Toots and the Maytals: Never Grow Old
I have decided, after witnessing Mark Mallman's 53-hour concert at the Turf Club last weekend (stay tuned for photos), and watching the new documentary about Joe Strummer today, that I want to live to see the 100th anniversary of rock&roll, in 2055. (I will be 86 that year.)
My other inspiration is Toots Hibbert, who calls whatever band he's playing with Toots and the Maytals. (That's him above, Frederick "Toots" Hibbert in the center, in 1963 with the real Maytals: singers Nathaniel [Jerry] Mathias and Raleigh Gordon.) Toots is among our greatest living Jamaican soul singers, and no one in Minnesota who loves reggae or classic R&B should miss his early-evening show this Friday at First Avenue (here's my preview in City Pages). (Too bad the Black-Eyed Snakes play the night before at the Triple Rock--they'd make an inspired opener.)
The Maytals, 1963
I interviewed Toots in 2001 for City Pages, painting a flawed portrait that at least got across my feelings about "Pressure Drop." (I also added some political shade to a story that, when most people tell it, leaves out United States foreign policy in Jamaica. See also my review of Life and Debt.) There are two problems with my Toots piece: First, Hibbert is not the only guy who says he invented the term "reggae": Clancy Eccles made the same claim more loudly to reggae historian Steve Barrow.
Second, I attributed a quote from Studio One musician Johnny Moore to an interview with Mark Gorney, when in fact Gorney, an excellent and knowledgable world-music publicist for Worldisc, lifted the Moore quotation from a book (though he couldn't say which, when he wrote to correct my mistake). Back in 2001, Gorney had his own theory on the etymology of "reggae," which he laid out in email:
The word comes from "reggay"/"raggay," which references probably either or all of:
- "streggae," slang for loose girl
- regular, everyday stuff ("it just reggae, man...")
- "we called it raggay then because that was what the rhythm sounded like" (Ernest Ranglin, and that is an actual quote)
In my opinion it was born in the summer of 1968, mostly at West Indies Recording Ltd., by producers Lee Perry and Clancy Eccles, musicians Hux Brown, Jackie Jackson, Aubrey Adams, Ernest Ranglin, Hugh Malcolm and Gladstone Anderson, engineer Lynford "Andy Capp" Anderson and many singers such as Perry and Eccles, the Tennors, Monty Morris, and countless others. Producer Bunny Lee accurately states that it was the organ shuffle that was put in the rock steady of the same year that helped shake it up and change it, and people liked it. "Say What You�re Saying" is a great example of that, because that is rocksteady with that organ shuffle thrown in. "People Funny Boy" by Lee Perry is another example of the surging, urgent new sound, the aggressive, riffing guitar. Busting out of the somewhat rigid confines of rock steady.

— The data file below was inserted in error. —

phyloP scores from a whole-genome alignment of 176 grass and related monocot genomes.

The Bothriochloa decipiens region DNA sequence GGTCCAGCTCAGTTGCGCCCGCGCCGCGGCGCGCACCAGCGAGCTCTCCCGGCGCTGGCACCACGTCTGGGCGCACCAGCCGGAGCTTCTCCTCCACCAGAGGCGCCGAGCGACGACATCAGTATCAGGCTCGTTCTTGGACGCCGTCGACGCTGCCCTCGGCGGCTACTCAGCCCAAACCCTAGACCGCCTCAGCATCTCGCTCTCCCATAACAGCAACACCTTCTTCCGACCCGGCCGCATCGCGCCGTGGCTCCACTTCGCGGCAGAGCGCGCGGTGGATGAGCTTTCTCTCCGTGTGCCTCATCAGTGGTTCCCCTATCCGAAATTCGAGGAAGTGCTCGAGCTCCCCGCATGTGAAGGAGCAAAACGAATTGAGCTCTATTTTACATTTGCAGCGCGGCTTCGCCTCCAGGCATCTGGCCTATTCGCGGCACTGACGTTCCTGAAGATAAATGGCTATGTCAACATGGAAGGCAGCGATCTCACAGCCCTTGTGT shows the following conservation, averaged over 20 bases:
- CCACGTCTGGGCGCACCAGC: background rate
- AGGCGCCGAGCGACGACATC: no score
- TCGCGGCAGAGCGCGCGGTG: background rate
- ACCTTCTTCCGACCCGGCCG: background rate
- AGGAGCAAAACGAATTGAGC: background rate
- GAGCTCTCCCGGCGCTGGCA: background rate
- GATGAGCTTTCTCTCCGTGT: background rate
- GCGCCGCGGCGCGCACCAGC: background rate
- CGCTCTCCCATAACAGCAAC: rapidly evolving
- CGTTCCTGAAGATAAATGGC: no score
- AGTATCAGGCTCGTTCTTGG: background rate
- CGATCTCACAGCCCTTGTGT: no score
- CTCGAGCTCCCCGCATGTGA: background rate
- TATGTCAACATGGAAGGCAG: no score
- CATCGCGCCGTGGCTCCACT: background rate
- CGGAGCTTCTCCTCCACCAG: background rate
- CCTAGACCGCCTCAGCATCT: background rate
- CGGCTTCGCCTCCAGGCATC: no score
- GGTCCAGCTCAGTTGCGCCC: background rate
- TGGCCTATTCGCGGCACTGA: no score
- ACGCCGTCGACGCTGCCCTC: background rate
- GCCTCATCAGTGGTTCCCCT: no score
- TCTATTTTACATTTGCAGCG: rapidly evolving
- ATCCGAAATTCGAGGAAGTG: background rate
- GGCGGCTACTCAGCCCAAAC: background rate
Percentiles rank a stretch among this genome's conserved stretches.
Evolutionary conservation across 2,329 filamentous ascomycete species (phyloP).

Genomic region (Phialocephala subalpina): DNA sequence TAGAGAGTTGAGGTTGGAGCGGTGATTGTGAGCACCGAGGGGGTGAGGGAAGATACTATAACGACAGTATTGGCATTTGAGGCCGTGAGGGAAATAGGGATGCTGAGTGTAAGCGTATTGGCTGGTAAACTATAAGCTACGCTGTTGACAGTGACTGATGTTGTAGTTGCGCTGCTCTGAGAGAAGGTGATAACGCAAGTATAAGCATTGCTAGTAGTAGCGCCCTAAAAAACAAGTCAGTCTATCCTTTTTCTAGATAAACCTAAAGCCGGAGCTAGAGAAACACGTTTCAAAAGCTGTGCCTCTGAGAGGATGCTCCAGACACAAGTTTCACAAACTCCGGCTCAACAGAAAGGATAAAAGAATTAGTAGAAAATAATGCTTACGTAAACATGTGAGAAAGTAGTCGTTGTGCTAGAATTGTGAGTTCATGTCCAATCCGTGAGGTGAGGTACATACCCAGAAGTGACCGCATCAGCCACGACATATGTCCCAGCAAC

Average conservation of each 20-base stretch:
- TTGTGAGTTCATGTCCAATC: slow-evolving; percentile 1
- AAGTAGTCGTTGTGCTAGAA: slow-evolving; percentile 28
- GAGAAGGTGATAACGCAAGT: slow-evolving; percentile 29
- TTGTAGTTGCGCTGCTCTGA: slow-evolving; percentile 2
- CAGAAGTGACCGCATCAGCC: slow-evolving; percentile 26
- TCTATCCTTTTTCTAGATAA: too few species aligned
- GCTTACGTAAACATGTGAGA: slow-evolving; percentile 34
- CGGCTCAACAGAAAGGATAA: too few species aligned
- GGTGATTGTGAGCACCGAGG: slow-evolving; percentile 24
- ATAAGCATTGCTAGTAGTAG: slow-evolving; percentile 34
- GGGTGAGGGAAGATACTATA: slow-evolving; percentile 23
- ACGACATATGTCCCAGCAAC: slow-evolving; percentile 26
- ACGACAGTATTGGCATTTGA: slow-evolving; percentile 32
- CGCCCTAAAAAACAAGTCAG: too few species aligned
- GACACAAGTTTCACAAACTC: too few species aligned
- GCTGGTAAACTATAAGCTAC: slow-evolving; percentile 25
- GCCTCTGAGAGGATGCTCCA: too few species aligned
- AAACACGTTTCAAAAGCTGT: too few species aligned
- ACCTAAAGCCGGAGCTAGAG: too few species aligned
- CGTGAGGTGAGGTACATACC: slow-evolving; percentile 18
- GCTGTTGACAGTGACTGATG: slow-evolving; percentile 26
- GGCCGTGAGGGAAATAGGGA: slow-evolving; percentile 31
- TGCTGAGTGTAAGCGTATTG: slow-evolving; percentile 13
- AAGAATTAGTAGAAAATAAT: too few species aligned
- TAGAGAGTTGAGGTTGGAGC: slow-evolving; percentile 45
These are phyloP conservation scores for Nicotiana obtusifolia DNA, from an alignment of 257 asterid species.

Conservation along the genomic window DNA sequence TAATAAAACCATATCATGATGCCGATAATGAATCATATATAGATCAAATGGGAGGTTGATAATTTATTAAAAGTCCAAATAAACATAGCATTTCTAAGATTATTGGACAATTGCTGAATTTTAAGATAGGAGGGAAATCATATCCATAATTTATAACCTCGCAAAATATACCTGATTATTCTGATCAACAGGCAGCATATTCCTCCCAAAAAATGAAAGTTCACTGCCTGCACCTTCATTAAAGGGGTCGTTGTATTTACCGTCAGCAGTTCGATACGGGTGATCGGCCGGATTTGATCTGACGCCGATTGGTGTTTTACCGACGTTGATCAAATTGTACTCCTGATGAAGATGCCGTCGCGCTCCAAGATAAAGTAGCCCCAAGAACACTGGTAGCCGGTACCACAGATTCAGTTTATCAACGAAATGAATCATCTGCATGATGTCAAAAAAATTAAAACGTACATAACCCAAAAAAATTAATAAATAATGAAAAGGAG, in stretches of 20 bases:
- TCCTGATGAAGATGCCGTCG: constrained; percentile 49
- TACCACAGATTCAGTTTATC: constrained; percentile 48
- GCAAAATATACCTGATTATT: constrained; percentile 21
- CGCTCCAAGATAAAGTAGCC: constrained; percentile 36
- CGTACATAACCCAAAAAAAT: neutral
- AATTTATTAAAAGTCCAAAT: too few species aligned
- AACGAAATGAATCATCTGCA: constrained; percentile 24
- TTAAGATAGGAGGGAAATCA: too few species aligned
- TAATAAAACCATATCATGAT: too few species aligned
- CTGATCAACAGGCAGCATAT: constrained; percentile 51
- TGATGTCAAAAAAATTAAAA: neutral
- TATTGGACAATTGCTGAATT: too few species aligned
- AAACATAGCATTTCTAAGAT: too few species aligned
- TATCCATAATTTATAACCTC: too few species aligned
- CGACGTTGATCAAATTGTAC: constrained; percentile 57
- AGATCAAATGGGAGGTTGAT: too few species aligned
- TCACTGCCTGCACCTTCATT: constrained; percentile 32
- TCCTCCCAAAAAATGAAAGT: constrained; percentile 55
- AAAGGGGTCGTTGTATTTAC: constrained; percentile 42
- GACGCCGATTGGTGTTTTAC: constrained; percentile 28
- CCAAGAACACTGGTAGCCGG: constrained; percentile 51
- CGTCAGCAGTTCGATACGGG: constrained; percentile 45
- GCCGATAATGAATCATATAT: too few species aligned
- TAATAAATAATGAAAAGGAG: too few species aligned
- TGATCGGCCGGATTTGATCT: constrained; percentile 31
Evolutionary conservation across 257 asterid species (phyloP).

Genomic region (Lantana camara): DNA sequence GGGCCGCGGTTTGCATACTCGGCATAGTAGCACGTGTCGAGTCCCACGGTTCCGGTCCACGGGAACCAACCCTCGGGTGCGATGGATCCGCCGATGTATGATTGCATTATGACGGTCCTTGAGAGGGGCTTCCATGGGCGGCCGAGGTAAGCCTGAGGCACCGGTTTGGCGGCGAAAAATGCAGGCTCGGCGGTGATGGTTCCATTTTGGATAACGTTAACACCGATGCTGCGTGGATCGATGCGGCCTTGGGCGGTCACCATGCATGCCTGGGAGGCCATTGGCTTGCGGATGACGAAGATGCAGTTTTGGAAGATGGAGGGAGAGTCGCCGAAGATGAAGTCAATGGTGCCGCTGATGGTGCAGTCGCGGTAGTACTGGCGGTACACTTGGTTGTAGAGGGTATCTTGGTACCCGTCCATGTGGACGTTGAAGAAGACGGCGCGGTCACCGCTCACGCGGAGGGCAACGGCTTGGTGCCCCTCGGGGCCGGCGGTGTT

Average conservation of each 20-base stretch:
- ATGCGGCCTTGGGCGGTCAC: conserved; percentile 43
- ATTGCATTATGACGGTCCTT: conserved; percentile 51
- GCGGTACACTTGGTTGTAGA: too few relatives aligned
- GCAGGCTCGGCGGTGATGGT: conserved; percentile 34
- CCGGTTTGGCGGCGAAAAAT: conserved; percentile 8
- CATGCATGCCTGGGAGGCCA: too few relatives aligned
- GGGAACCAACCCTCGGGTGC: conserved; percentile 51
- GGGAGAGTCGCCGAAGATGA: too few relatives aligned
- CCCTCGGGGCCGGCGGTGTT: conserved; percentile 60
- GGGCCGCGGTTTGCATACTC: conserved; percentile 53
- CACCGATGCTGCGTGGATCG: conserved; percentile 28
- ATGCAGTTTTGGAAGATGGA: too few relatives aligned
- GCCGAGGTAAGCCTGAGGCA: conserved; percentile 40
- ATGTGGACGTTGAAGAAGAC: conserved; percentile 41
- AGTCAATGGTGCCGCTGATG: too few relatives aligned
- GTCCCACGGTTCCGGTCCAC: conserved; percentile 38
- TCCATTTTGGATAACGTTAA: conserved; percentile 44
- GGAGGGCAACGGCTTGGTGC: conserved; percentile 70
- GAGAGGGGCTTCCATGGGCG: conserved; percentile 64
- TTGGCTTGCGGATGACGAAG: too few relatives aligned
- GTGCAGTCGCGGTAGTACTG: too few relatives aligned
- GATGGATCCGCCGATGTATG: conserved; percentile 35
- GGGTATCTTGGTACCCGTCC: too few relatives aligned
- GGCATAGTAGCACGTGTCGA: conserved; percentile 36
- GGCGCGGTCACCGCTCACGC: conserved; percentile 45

Toots' guitarist Hux Brown thinks it came from Upsetters guitarist Alva "Reggie" Lewis but I don�t agree with that.
Johnny Spencer record art and the Maytals' "54-46, That's My Number" single, 1968
In any case, there's no question that the Maytals' 1968 single "Do the Reggay" helped popularize the genre name, or that "54-46, That's My Number" was either among the first reggae songs or last rock steady songs--though it's gigantic, emphatic downbeat and soulful rave-up vocal style sound like almost nothing else except other Maytals records in 1968.
Named for the identifying number that Hibbert wore while serving a 1966 prison sentence for marijuana possession,"54-46" was the first release by the Maytals for Leslie Kong, and Toots arguably never made better music with another producer. (Kong was also the man behind Desmond Dekker's best songs, and his death is the subject of much Bob Marley fan-mythologizing.)
This is the place to start for anyone getting into the Maytals--and I'm talking about the timeless, wall-shaking original version of "54-46," which appears on the still-definitive 1994 Jamaican box set Tougher Than Tough: The Story of Jamaican Music. Irritatingly enough, that version isn't on Time Tough: The Anthology, the least imperfect of the Toots best-ofs (which substitutes a later, re-recorded version).
My advice would be to buy both of those sets, along with the 1973 classic album Funky Kingston, and the Maytals ska compilations Never Grow Old and Sensational Ska Explosion. Skip True Love, this year's Duets-style set of collaborations, though don't tell Toots I said so. (For more discography, here's Robert Christgau's Toots and the Maytals record reviews.)
More Johnny Spencer record art, on the Vikings' "I Am In Love" single, unknown year
Triva note: Record collectors should beware that many Maytals singles were released by other producers under such contract-dodging names as the Vikings (go Vikes!), the Royals, and the Flames. I hope someone will compile all of this music onto one, stand-alone, comprehensive collection before Toots is gone. He deserves it.
SEE CRUCIAL JAMAICAN MUSIC LINKS (now moved to their own page)